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Difference between revisions of "CRAY XE6 Batch System Layout and Limits"

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There are different type of queues configured on this System. These will be used to set proper priorities for different jobs, consider user permissions and resource reservations for different user groups. The configuration is laid out so that in default all you need to do is request the number of processes (mppwidth) you need (along with the number of processes per node) and the time (walltime) for your job. The scheduling system will then place the job in the appropriate queue.  
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There are different type of queues configured on this System. These will be used to set proper priorities for different jobs, consider user permissions and resource reservations for different user groups. The configuration is laid out so that in default all you need to do is request the number of processes (mppwidth) you need (along with the number of processes per node) and the time (walltime) for your job. The scheduling system will then place the job in the appropriate queue. Users should always specify a realistic value for the walltime. Jobs with a shorter walltime get a higher priority and may be used for backfilling (users usually specify 24h, this is the
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max. time limit on HLRS systems. If your job usually runs in 4h 17min and you specified 5h, your job will be selected if nodes are
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available for this timeframe while the job-scheduler is collecting more nodes for a larger job).
  
  

Revision as of 14:13, 20 November 2012

There are different type of queues configured on this System. These will be used to set proper priorities for different jobs, consider user permissions and resource reservations for different user groups. The configuration is laid out so that in default all you need to do is request the number of processes (mppwidth) you need (along with the number of processes per node) and the time (walltime) for your job. The scheduling system will then place the job in the appropriate queue. Users should always specify a realistic value for the walltime. Jobs with a shorter walltime get a higher priority and may be used for backfilling (users usually specify 24h, this is the max. time limit on HLRS systems. If your job usually runs in 4h 17min and you specified 5h, your job will be selected if nodes are available for this timeframe while the job-scheduler is collecting more nodes for a larger job).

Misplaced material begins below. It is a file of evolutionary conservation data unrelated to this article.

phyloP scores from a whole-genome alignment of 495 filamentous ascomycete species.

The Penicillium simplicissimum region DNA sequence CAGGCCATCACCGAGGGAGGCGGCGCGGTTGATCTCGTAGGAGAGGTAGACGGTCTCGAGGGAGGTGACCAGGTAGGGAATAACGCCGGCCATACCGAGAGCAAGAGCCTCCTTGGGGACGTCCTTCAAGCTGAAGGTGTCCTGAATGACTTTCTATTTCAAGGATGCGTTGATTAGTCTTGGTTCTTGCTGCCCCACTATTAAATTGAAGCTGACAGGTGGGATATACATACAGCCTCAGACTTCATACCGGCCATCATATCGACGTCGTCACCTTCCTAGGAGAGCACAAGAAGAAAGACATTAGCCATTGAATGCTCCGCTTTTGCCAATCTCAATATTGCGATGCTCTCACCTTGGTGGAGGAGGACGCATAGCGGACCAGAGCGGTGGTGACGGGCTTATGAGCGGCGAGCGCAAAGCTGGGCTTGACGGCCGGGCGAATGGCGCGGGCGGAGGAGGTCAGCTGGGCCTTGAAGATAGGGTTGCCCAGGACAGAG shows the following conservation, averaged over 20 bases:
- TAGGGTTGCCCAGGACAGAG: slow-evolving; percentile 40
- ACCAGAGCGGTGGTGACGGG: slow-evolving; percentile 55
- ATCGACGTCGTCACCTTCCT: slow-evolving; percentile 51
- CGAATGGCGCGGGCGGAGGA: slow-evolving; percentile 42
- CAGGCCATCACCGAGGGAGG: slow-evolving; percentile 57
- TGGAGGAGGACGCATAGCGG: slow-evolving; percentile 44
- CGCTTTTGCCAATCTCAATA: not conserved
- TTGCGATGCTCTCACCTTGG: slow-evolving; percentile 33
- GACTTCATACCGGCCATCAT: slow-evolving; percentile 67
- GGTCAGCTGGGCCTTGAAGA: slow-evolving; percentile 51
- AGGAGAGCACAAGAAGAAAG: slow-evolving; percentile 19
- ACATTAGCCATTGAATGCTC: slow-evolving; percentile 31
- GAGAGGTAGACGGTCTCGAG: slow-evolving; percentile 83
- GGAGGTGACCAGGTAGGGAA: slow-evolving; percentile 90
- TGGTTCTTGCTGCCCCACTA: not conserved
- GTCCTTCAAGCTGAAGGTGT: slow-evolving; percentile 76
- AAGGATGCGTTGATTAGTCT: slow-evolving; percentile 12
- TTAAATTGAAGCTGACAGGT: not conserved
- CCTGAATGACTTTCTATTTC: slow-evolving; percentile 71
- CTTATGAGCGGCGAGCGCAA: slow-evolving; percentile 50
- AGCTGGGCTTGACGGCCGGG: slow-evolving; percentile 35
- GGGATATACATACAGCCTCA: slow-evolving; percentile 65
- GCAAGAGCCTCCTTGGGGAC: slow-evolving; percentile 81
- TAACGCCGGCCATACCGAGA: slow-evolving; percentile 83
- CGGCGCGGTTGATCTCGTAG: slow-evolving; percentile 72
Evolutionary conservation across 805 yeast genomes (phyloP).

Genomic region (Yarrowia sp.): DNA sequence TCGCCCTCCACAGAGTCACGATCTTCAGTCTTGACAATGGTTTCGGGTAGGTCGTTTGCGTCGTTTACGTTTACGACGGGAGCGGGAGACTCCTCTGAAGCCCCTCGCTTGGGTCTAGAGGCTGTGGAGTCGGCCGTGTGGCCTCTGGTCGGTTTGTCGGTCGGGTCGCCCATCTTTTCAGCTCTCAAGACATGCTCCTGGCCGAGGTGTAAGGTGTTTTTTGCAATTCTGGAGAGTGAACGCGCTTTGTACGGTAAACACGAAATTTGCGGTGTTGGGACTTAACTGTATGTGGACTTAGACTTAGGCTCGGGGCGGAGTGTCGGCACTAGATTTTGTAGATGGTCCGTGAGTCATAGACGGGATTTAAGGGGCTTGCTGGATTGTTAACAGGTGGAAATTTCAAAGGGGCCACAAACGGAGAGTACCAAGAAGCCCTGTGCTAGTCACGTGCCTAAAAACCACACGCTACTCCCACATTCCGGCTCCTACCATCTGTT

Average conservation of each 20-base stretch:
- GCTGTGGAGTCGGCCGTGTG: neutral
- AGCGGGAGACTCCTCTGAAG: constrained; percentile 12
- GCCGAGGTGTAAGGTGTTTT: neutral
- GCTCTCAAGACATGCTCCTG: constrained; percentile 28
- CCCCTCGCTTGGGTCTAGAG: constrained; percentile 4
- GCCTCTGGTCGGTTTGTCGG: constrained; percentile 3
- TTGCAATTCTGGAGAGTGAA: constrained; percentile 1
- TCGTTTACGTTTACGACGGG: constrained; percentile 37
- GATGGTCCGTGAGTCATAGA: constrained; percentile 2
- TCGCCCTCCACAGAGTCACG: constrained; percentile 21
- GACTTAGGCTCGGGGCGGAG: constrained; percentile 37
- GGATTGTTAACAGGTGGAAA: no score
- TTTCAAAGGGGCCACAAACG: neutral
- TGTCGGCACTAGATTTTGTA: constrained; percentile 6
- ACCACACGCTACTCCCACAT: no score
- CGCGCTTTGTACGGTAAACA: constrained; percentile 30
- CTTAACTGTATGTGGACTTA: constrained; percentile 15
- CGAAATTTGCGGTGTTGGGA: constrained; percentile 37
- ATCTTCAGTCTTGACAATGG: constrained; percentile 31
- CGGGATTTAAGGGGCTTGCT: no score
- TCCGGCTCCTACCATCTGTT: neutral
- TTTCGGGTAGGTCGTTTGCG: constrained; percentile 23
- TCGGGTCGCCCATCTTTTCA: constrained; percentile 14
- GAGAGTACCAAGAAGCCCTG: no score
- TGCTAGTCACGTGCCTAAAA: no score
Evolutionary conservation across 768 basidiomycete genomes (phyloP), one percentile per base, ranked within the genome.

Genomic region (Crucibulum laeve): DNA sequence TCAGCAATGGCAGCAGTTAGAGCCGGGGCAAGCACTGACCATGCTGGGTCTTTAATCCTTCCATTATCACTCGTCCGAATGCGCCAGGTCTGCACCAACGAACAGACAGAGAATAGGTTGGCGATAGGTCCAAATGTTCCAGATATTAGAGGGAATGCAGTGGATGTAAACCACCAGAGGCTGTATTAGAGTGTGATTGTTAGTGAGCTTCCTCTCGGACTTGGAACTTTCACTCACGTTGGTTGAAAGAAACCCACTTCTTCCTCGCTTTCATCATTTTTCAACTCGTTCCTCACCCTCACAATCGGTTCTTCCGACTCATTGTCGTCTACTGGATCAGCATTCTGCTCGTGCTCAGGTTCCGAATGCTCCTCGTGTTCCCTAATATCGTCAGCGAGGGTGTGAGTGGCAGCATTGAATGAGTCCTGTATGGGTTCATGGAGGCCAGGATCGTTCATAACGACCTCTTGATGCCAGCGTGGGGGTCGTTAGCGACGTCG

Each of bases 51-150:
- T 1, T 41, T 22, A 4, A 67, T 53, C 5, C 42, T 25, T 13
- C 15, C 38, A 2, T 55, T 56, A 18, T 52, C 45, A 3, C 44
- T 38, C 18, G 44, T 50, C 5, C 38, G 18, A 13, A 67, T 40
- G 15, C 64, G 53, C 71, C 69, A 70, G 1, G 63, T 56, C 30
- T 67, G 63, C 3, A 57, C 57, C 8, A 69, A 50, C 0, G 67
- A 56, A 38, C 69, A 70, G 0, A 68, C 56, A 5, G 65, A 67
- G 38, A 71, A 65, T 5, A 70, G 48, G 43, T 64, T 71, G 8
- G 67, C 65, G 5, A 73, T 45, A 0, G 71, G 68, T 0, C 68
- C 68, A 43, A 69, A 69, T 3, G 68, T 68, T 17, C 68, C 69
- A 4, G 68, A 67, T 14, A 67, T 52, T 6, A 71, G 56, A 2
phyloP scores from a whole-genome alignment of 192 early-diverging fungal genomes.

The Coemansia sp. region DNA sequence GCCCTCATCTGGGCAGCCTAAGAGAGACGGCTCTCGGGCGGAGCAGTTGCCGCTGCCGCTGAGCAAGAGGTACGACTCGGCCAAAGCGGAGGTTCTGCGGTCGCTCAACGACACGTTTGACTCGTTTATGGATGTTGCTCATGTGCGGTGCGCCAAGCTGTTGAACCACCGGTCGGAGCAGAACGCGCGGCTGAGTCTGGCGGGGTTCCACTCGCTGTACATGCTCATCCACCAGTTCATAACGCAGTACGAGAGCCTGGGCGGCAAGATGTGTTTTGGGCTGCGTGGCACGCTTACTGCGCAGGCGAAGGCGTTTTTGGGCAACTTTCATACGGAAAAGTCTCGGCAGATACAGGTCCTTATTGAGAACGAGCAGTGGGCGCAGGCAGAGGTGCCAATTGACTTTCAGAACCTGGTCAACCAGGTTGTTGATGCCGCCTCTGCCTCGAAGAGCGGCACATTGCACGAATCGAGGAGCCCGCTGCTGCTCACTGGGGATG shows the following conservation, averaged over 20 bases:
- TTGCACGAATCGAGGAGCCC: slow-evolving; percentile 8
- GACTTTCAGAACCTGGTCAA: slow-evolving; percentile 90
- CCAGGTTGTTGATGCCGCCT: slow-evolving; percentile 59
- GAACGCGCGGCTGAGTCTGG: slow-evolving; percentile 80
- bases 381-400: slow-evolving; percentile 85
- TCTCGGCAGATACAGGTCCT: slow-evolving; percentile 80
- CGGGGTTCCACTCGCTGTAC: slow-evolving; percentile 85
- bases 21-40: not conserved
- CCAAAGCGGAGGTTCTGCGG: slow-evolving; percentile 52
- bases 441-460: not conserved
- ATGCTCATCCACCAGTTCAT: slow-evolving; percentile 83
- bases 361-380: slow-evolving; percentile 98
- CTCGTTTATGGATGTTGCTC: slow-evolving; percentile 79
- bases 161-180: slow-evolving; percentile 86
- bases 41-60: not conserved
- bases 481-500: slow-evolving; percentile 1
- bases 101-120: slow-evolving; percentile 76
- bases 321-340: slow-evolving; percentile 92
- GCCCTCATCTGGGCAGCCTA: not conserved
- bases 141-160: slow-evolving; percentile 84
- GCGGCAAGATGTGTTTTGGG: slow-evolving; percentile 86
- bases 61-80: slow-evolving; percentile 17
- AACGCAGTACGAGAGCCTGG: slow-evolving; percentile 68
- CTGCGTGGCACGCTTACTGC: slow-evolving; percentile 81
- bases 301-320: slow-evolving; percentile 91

At the moment there are only two different type of queues defined:

  • mpp, the default job queue for Massive Parallel Processing jobs
  • ccm, the job queue for the Cluster Compatibility Mode (CCM)

If you don't specify any queue on your qsub command, then your job will be routed in the mpp queues.

Using the qsub option "-q ccm", then your job will be prepared for the Cluster Compatibility Mode (CCM). The CCM is a software solution that provides the services needed to run most cluster-based independent software vendor (ISV) applications out-of-the-box with some configuration adjustments.

Note:

  • CCM will only be available for some users, not for default!
  • On workdays (Mo.- Fr.) between 6:00 - 22:00, 15% of the compute nodes are reservered for short jobs with walltime lower than 4h.
  • The max. walltime for jobs is 24h.

Job Run Limitations

  • User limits:
    • limited number of jobs of one user that can run at the same time
    • in total a user can only allocate 60000 cores or 1875 nodes.
  • User Group limits:
    • limited number of jobs of users in the same group that can run at the same time
  • For CCM jobs the max. mppwidth is 256
  • Batch Queue limits of all user jobs:
    • single node job queue (single): max. 300 nodes in total
    • multi node job queue (multi): max. 3400 nodes in total
    • queue for ccm jobs (ccm_base): max. 1000 nodes in total